Bob Peck (American football)

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Bob Peck
Peck with head coach "Pop" Warner during the 1916 season. That year, Pitt outscored its opponents 255–25 along the way to an 8–0 record and a consensus National Championship.
Born: (1891-05-30)May 30, 1891
Lock Haven, Pennsylvania, United States
Died: June 14, 1932(1932-06-14) (aged 41)
Culver, Indiana, United States
Career information
Position(s) Center
College Pittsburgh
Career history
As player
1917 Youngstown Patricians
1917 Massillon Tigers
1920 Fort Wayne Friars
As athletic director
1917–1932 Culver Military Academy
Career highlights and awards

Bob Peck (May 30, 1891 – June 14, 1932) was an American football player who most famously played center for the Pittsburgh Panthers, where he was a three-time All-American.



Peck was a prominent center for "Pop" Warner's Pitt Panthers. He was selected as a first-team All-American in each of 1914, 1915, and 1916.[1] Peck also won back-to-back national championships in 1915 and 1916.[2] He dropped out of college during the spring of 1916 due to the death of his father, but he was able to academically qualify for the 1916 season – during which Peck served as team captain – by attending class throughout the summer.[3]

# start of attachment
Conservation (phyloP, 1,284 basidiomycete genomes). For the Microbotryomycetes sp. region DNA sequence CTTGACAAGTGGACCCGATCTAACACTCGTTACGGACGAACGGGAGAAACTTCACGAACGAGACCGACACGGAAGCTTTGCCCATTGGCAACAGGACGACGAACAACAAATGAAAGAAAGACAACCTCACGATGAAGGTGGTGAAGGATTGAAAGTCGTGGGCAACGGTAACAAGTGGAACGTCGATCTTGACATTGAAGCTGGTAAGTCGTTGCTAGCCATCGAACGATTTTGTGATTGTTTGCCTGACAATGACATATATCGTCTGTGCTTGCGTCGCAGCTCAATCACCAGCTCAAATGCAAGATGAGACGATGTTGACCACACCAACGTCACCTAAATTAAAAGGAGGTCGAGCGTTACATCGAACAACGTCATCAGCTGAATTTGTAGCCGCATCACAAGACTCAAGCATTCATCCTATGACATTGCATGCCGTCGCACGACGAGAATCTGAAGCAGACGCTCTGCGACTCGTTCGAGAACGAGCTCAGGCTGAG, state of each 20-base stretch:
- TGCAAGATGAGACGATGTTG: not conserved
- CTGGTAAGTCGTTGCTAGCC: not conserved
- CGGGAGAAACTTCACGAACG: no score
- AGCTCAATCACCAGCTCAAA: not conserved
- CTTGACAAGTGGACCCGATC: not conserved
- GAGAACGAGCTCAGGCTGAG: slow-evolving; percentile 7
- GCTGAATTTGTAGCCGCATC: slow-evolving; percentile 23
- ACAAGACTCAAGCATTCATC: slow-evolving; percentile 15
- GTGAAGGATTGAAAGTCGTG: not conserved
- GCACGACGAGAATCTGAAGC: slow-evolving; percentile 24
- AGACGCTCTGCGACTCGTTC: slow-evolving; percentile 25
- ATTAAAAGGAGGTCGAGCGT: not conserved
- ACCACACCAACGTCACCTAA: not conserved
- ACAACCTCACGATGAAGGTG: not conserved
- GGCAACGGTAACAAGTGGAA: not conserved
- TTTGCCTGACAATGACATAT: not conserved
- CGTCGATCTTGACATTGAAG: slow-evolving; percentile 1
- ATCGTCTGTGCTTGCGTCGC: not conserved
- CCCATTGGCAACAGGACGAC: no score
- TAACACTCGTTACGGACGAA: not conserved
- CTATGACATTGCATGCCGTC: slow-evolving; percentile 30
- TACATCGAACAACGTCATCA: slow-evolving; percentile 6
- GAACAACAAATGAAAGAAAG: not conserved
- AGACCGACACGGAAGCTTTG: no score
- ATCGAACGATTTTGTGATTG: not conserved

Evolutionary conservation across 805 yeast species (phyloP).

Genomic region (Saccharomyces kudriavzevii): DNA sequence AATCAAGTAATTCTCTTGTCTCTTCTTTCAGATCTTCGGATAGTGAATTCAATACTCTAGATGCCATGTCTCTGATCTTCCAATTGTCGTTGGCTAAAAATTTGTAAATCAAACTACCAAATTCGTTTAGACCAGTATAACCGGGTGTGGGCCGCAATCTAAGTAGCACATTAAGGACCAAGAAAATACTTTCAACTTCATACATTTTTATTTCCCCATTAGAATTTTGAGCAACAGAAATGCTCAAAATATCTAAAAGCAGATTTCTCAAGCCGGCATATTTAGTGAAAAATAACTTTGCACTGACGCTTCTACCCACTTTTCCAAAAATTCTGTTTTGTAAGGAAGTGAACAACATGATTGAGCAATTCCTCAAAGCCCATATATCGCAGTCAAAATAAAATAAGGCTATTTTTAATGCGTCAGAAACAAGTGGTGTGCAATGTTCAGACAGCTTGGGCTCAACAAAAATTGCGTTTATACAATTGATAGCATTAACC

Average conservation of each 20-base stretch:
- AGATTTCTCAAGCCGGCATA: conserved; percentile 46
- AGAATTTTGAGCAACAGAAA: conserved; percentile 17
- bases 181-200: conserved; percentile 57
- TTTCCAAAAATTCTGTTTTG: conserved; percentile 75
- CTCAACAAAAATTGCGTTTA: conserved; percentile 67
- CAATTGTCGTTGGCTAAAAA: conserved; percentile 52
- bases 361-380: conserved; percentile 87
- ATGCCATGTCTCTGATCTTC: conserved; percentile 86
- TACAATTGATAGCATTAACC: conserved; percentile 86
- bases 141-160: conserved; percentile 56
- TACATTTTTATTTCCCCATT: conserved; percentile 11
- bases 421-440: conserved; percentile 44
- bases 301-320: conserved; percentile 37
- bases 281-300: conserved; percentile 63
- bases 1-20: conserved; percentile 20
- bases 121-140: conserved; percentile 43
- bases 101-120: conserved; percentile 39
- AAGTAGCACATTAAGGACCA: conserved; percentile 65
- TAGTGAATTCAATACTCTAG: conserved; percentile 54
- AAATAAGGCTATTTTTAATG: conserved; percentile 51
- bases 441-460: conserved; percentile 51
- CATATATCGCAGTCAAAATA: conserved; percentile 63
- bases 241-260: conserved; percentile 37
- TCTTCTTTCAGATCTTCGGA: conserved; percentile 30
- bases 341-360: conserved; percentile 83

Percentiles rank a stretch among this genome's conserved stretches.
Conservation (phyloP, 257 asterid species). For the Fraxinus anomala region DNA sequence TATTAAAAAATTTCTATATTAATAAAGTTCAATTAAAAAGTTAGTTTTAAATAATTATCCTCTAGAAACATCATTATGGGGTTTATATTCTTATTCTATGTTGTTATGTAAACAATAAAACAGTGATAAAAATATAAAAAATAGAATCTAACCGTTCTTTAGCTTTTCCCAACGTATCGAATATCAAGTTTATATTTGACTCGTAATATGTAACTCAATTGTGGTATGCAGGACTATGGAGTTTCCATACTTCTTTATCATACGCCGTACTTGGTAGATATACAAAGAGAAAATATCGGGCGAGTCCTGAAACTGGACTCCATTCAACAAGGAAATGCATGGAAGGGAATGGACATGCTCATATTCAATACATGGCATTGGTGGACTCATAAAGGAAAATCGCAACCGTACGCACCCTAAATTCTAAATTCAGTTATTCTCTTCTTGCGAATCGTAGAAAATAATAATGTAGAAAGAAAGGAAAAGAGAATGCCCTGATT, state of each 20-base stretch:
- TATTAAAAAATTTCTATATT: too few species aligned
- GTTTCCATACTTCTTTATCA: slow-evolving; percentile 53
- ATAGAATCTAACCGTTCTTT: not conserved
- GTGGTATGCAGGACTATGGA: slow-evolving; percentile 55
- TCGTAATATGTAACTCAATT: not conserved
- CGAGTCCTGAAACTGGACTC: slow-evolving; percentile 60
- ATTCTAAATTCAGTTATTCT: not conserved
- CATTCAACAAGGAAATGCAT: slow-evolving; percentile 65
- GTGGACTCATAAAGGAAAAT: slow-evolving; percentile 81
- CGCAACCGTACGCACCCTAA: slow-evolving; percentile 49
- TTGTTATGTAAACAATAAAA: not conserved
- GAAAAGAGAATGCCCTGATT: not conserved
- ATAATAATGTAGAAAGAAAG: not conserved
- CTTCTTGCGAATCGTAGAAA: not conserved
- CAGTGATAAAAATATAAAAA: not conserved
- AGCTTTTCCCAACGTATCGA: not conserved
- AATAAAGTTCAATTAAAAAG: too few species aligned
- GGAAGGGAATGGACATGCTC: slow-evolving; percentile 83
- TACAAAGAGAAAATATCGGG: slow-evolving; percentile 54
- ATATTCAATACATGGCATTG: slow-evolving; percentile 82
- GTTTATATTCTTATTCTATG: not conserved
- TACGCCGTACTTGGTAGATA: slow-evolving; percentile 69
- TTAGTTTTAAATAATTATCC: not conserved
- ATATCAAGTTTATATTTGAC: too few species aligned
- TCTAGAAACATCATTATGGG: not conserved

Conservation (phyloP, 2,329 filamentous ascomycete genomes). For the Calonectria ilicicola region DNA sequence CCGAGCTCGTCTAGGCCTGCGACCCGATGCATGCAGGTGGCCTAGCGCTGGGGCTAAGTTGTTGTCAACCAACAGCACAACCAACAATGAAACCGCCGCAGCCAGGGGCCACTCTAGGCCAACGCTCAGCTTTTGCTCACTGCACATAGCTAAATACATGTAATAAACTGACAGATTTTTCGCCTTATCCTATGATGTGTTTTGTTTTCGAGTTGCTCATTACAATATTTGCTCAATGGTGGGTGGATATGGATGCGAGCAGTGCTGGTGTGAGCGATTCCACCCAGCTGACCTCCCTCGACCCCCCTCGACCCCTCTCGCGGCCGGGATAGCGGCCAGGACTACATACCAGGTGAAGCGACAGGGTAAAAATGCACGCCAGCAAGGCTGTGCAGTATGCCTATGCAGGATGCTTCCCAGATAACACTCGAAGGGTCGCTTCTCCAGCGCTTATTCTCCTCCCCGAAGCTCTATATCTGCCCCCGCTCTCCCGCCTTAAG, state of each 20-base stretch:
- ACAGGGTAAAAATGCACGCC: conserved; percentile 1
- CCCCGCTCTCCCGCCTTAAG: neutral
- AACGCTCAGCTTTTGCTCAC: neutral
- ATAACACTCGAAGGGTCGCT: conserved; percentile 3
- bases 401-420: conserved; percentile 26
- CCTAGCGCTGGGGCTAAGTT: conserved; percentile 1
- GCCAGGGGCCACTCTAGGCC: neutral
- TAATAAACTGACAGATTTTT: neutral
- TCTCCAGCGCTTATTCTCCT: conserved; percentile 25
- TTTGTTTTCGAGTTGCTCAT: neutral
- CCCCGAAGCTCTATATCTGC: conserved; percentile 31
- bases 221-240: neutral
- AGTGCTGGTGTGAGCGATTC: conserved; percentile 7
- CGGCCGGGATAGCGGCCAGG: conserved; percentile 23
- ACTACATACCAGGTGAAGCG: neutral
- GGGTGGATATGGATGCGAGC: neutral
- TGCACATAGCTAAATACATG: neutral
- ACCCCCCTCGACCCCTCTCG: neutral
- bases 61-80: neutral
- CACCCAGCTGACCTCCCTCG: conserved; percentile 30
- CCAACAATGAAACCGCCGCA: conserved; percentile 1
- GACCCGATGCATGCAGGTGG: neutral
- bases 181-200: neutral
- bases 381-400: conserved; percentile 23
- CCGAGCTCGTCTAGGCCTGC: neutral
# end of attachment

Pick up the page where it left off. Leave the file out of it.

Pro ball[edit]

In 1917 he played in the Ohio League, the direct predecessor to the modern National Football League for the Youngstown Patricians and the Massillon Tigers. That season, he earned first team all-pro honors.[4] In 1920, Peck played for the Fort Wayne Friars in the team's victory over the Columbus Panhandles.[5]

Culver Academy[edit]

Following his time at Pitt, he served as the Athletic director at Culver Military Academy until his unexpected death attributed to heart disease in 1932.[6][7] He was posthumously elected to the College Football Hall of Fame in 1954.[6]


  1. ^ Borghetti, E.J.; Nestor, Mendy; Welsh, Celeste, eds. (2008). 2008 Pitt Football Media Guide (PDF). Pittsburgh, Pennsylvania: University of Pittsburgh. p. 8. 
  2. ^ "Past Division I-A Football National Champions". Archived from the original on 2007-01-22. 
  3. ^ "Peck to Lead Panthers" (PDF). The New York Times. September 1, 1916. p. 9. Retrieved December 14, 2009. 
  4. ^ PFRA Research. "Canton Wins Again 1917" (PDF). Coffin Corner. Professional Football Researchers Association: 1–5. Archived from the original (PDF) on 2013-06-17. 
  5. ^ Klosinski, Emil (1992). "Inflation of 1920; A Tale of Two Cities" (PDF). Coffin Corner. Professional Football Researchers Association. 14 (3): 1–6. Archived from the original (PDF) on 2010-12-18. 
  6. ^ a b "Bob Peck". College Football Hall of Fame. Retrieved December 14, 2009. 
  7. ^ "The Pittsburgh Press - Google News Archive Search".